Receiving a cancer diagnosis can be difficult, and it’s natural to have several questions about the changes it may bring for you and your loved ones. As the patient, you are as much a key part of your cancer care team as the medical providers who will be treating you, so it’s important to ask as many questions as you need in order to understand your diagnosis and your options as fully as possible.
The American Cancer Society recommends a number of questions to ask your doctor after receiving a diagnosis, including the following:
- What type of cancer do I have? What is the extent of it?
- Do I need any other tests before we decide on treatment?
- How often do you treat this type of cancer?
- What treatment do you suggest and why?
- What’s the goal of treatment – to cure or to control my symptoms?
- What are the benefits of treatment?
- What are the possible risks or side effects of treatment?
- Are there other treatments I should consider?
- How long will treatment last and how often will I need to come in for it?
- How much will treatment cost? Will my insurance pay for it?
- What can I do to be ready for treatment?
- What’s my outlook for the future (prognosis), as you see it?
- Will I be able to working during my treatment?
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It’s also a good idea to ask your doctor to write down your exact diagnosis and stage, the drugs you’ll be taking, any symptoms you should report immediately, and the contact information for all of the specialists who will be on your care team. You can bring this information to each visit and update the information as your treatment continues.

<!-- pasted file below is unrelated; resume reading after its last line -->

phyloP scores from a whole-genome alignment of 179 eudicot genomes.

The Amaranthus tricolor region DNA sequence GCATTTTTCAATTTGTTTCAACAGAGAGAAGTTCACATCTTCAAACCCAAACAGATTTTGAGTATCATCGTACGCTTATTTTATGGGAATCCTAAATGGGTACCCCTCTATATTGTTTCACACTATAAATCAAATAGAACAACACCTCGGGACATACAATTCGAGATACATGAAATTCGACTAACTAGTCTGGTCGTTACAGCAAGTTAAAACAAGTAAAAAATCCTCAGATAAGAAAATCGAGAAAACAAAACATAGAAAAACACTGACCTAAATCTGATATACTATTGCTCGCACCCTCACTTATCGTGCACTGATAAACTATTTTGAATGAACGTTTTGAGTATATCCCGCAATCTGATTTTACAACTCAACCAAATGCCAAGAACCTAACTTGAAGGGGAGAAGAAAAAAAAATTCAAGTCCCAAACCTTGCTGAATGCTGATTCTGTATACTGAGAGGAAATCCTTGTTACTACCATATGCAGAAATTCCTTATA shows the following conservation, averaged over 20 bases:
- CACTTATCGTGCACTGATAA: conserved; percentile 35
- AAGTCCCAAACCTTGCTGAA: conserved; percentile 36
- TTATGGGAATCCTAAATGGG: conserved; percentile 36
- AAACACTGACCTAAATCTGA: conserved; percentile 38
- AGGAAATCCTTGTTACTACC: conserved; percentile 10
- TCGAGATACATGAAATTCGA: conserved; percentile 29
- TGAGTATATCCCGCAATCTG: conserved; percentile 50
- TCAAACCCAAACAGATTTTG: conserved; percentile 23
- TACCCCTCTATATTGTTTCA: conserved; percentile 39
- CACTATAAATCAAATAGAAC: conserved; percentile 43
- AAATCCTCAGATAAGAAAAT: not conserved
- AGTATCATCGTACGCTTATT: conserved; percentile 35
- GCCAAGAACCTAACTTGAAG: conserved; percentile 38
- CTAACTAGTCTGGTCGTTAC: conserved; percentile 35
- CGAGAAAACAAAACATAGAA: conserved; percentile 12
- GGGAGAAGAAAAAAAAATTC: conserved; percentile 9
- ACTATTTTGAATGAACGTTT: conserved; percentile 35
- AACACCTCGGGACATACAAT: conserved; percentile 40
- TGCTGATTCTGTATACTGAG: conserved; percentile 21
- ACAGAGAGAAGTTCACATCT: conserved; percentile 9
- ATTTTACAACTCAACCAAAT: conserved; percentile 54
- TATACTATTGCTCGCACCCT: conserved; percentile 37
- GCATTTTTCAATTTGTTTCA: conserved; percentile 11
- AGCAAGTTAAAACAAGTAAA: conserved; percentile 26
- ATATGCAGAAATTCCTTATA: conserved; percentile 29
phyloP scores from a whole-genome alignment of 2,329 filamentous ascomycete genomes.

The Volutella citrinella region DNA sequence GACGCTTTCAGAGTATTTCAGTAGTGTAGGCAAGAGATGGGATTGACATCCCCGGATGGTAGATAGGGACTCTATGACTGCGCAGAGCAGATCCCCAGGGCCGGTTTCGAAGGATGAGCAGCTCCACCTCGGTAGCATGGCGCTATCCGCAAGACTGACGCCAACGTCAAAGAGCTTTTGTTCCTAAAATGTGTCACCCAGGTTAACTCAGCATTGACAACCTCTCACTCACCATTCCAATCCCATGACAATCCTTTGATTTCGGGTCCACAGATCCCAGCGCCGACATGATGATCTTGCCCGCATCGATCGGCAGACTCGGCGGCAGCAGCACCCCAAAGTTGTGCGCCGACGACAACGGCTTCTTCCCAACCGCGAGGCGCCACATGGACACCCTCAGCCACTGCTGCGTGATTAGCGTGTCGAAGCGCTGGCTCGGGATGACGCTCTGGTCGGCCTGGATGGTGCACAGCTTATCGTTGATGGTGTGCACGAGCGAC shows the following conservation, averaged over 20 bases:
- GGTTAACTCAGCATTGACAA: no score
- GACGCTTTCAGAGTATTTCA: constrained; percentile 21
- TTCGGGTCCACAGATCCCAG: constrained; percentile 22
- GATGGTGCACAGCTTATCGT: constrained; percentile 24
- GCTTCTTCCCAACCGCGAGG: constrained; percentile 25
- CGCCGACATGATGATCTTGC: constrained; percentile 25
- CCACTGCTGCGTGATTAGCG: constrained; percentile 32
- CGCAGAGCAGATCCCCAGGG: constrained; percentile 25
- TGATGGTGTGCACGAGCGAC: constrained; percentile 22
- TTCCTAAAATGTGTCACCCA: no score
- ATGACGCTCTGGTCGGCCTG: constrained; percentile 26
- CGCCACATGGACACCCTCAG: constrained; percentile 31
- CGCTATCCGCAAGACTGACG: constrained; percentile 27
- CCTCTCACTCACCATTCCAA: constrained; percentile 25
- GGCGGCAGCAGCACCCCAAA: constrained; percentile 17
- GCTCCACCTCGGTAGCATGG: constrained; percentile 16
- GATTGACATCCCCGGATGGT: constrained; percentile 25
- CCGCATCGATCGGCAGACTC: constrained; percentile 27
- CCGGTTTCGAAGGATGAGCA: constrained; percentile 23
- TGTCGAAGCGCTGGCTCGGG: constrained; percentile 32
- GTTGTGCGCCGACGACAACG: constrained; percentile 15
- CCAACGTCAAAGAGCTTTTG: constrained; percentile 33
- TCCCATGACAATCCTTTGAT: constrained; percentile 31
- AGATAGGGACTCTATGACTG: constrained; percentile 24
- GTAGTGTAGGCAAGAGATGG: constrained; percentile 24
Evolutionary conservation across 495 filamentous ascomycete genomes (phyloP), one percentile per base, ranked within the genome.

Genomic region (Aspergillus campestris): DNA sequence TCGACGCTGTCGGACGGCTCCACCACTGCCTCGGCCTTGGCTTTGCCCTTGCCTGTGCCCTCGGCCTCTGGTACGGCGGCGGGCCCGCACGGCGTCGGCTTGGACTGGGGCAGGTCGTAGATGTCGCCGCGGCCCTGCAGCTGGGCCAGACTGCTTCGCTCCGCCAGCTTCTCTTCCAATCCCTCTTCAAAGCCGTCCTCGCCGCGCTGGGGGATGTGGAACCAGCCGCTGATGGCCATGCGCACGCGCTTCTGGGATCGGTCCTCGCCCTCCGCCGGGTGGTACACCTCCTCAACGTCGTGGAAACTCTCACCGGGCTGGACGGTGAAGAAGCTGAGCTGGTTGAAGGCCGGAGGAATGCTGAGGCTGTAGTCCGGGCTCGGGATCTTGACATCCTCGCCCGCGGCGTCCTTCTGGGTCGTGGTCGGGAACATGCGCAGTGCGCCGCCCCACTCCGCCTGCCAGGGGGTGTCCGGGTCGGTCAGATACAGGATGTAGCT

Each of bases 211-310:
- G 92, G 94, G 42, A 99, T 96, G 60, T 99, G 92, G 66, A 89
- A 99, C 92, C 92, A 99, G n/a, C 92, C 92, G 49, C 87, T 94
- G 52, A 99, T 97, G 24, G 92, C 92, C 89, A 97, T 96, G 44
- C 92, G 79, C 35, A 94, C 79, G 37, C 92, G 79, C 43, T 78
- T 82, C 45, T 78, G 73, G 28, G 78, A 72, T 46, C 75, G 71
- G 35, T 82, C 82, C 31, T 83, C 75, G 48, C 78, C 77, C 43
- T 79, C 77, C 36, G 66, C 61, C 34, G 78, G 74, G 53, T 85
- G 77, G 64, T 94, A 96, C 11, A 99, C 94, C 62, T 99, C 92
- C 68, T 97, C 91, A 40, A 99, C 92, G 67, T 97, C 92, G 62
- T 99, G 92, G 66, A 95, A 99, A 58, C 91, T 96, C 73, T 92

In addition to receiving your diagnosis, taking in all of the answers to the questions above can be overwhelming. You may want to bring a family member or friend to help you remember what the doctor said later. Though it may seem like many things are out of your control, it helps to focus on the things you can control.
In addition to learning as much as you can about your cancer and its treatment, find an outlet for your feelings. Whether you feel fear, sadness, confusion, or anger, expressing these emotions can make them easier to deal with. It is normal to have some or all of these emotions, but if these feelings persist, tell your doctor about it. Doing things you enjoy with the people you love is central to taking care of yourself, and helps to keep a good outlook on life changes you are experiencing.
While you will have your cancer care team of physicians, nurses, social workers, and other professionals, don’t forget about other resources of support available to you. Utilizing community-based options like places of worship and support groups can help to cope.
If you’re unable to find a support group near you, there are online support groups like the American Cancer Society Cancer Survivors Network®, which is a support community created by and for people with cancer and their families. You can visit here to sign up.